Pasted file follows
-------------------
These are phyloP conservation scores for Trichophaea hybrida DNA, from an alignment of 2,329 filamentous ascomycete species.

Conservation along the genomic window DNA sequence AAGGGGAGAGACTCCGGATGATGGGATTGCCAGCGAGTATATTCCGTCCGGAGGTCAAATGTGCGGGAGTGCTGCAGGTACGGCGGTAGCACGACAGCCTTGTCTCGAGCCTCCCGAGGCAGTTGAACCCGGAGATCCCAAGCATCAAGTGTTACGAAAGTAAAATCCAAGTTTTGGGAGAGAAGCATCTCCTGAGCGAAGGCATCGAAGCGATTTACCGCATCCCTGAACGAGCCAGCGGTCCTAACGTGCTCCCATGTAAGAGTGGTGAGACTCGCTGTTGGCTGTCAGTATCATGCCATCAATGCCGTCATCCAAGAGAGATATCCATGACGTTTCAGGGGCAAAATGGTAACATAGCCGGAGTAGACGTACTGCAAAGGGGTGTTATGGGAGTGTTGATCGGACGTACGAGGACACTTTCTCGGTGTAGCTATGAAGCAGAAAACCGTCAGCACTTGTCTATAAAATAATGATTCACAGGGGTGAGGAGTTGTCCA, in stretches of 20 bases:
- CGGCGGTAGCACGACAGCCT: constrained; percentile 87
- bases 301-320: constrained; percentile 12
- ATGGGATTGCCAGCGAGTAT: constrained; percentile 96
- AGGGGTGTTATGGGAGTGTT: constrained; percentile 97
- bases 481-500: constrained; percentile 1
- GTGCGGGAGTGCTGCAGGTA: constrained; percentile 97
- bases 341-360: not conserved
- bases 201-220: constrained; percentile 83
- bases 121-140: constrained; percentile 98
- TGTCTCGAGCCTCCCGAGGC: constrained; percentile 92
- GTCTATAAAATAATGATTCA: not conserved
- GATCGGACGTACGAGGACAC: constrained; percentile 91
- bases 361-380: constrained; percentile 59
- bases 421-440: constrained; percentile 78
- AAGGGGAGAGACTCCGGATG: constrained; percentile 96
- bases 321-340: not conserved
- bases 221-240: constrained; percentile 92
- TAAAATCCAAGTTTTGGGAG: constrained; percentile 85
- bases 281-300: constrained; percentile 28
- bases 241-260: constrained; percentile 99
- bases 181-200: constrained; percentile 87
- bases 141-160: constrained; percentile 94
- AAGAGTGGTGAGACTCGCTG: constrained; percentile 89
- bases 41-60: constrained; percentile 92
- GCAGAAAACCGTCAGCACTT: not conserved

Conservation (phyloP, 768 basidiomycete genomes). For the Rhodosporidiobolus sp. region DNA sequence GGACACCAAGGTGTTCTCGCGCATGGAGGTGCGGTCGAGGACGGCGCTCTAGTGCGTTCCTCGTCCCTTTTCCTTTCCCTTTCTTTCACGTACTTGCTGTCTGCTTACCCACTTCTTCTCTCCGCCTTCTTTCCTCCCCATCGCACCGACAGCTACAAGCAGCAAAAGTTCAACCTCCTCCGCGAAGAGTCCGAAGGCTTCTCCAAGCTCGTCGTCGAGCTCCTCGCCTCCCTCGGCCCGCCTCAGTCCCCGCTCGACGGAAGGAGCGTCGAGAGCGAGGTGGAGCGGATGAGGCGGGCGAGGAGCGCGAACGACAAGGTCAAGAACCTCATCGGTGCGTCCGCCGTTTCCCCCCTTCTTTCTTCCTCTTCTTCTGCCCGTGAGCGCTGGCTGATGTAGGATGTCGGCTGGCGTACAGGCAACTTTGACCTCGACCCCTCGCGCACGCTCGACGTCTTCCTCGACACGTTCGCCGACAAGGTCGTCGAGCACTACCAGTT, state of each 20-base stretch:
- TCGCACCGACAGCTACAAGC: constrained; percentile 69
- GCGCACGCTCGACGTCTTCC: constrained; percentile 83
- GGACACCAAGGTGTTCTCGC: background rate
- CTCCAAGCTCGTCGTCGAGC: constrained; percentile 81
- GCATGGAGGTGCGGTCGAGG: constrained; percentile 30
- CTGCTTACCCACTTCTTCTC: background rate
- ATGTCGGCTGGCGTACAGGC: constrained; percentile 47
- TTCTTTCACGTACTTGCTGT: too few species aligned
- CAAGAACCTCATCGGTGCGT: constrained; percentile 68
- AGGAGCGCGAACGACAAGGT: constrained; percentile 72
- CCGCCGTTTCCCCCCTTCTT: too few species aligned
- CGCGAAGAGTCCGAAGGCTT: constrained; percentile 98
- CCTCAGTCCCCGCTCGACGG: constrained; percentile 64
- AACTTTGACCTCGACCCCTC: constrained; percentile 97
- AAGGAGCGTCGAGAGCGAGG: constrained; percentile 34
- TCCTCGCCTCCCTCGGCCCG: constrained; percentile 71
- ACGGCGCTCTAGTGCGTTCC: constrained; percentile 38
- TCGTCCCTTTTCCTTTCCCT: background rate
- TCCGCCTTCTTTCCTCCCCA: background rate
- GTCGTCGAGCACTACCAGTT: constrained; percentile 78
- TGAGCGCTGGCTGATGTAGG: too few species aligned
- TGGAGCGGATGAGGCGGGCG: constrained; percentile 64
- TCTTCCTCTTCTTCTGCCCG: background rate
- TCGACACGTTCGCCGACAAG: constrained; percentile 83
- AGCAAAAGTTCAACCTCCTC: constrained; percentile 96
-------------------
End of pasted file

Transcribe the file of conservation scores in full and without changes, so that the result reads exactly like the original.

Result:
These are phyloP conservation scores for Trichophaea hybrida DNA, from an alignment of 2,329 filamentous ascomycete species.

Conservation along the genomic window DNA sequence AAGGGGAGAGACTCCGGATGATGGGATTGCCAGCGAGTATATTCCGTCCGGAGGTCAAATGTGCGGGAGTGCTGCAGGTACGGCGGTAGCACGACAGCCTTGTCTCGAGCCTCCCGAGGCAGTTGAACCCGGAGATCCCAAGCATCAAGTGTTACGAAAGTAAAATCCAAGTTTTGGGAGAGAAGCATCTCCTGAGCGAAGGCATCGAAGCGATTTACCGCATCCCTGAACGAGCCAGCGGTCCTAACGTGCTCCCATGTAAGAGTGGTGAGACTCGCTGTTGGCTGTCAGTATCATGCCATCAATGCCGTCATCCAAGAGAGATATCCATGACGTTTCAGGGGCAAAATGGTAACATAGCCGGAGTAGACGTACTGCAAAGGGGTGTTATGGGAGTGTTGATCGGACGTACGAGGACACTTTCTCGGTGTAGCTATGAAGCAGAAAACCGTCAGCACTTGTCTATAAAATAATGATTCACAGGGGTGAGGAGTTGTCCA, in stretches of 20 bases:
- CGGCGGTAGCACGACAGCCT: constrained; percentile 87
- bases 301-320: constrained; percentile 12
- ATGGGATTGCCAGCGAGTAT: constrained; percentile 96
- AGGGGTGTTATGGGAGTGTT: constrained; percentile 97
- bases 481-500: constrained; percentile 1
- GTGCGGGAGTGCTGCAGGTA: constrained; percentile 97
- bases 341-360: not conserved
- bases 201-220: constrained; percentile 83
- bases 121-140: constrained; percentile 98
- TGTCTCGAGCCTCCCGAGGC: constrained; percentile 92
- GTCTATAAAATAATGATTCA: not conserved
- GATCGGACGTACGAGGACAC: constrained; percentile 91
- bases 361-380: constrained; percentile 59
- bases 421-440: constrained; percentile 78
- AAGGGGAGAGACTCCGGATG: constrained; percentile 96
- bases 321-340: not conserved
- bases 221-240: constrained; percentile 92
- TAAAATCCAAGTTTTGGGAG: constrained; percentile 85
- bases 281-300: constrained; percentile 28
- bases 241-260: constrained; percentile 99
- bases 181-200: constrained; percentile 87
- bases 141-160: constrained; percentile 94
- AAGAGTGGTGAGACTCGCTG: constrained; percentile 89
- bases 41-60: constrained; percentile 92
- GCAGAAAACCGTCAGCACTT: not conserved

Conservation (phyloP, 768 basidiomycete genomes). For the Rhodosporidiobolus sp. region DNA sequence GGACACCAAGGTGTTCTCGCGCATGGAGGTGCGGTCGAGGACGGCGCTCTAGTGCGTTCCTCGTCCCTTTTCCTTTCCCTTTCTTTCACGTACTTGCTGTCTGCTTACCCACTTCTTCTCTCCGCCTTCTTTCCTCCCCATCGCACCGACAGCTACAAGCAGCAAAAGTTCAACCTCCTCCGCGAAGAGTCCGAAGGCTTCTCCAAGCTCGTCGTCGAGCTCCTCGCCTCCCTCGGCCCGCCTCAGTCCCCGCTCGACGGAAGGAGCGTCGAGAGCGAGGTGGAGCGGATGAGGCGGGCGAGGAGCGCGAACGACAAGGTCAAGAACCTCATCGGTGCGTCCGCCGTTTCCCCCCTTCTTTCTTCCTCTTCTTCTGCCCGTGAGCGCTGGCTGATGTAGGATGTCGGCTGGCGTACAGGCAACTTTGACCTCGACCCCTCGCGCACGCTCGACGTCTTCCTCGACACGTTCGCCGACAAGGTCGTCGAGCACTACCAGTT, state of each 20-base stretch:
- TCGCACCGACAGCTACAAGC: constrained; percentile 69
- GCGCACGCTCGACGTCTTCC: constrained; percentile 83
- GGACACCAAGGTGTTCTCGC: background rate
- CTCCAAGCTCGTCGTCGAGC: constrained; percentile 81
- GCATGGAGGTGCGGTCGAGG: constrained; percentile 30
- CTGCTTACCCACTTCTTCTC: background rate
- ATGTCGGCTGGCGTACAGGC: constrained; percentile 47
- TTCTTTCACGTACTTGCTGT: too few species aligned
- CAAGAACCTCATCGGTGCGT: constrained; percentile 68
- AGGAGCGCGAACGACAAGGT: constrained; percentile 72
- CCGCCGTTTCCCCCCTTCTT: too few species aligned
- CGCGAAGAGTCCGAAGGCTT: constrained; percentile 98
- CCTCAGTCCCCGCTCGACGG: constrained; percentile 64
- AACTTTGACCTCGACCCCTC: constrained; percentile 97
- AAGGAGCGTCGAGAGCGAGG: constrained; percentile 34
- TCCTCGCCTCCCTCGGCCCG: constrained; percentile 71
- ACGGCGCTCTAGTGCGTTCC: constrained; percentile 38
- TCGTCCCTTTTCCTTTCCCT: background rate
- TCCGCCTTCTTTCCTCCCCA: background rate
- GTCGTCGAGCACTACCAGTT: constrained; percentile 78
- TGAGCGCTGGCTGATGTAGG: too few species aligned
- TGGAGCGGATGAGGCGGGCG: constrained; percentile 64
- TCTTCCTCTTCTTCTGCCCG: background rate
- TCGACACGTTCGCCGACAAG: constrained; percentile 83
- AGCAAAAGTTCAACCTCCTC: constrained; percentile 96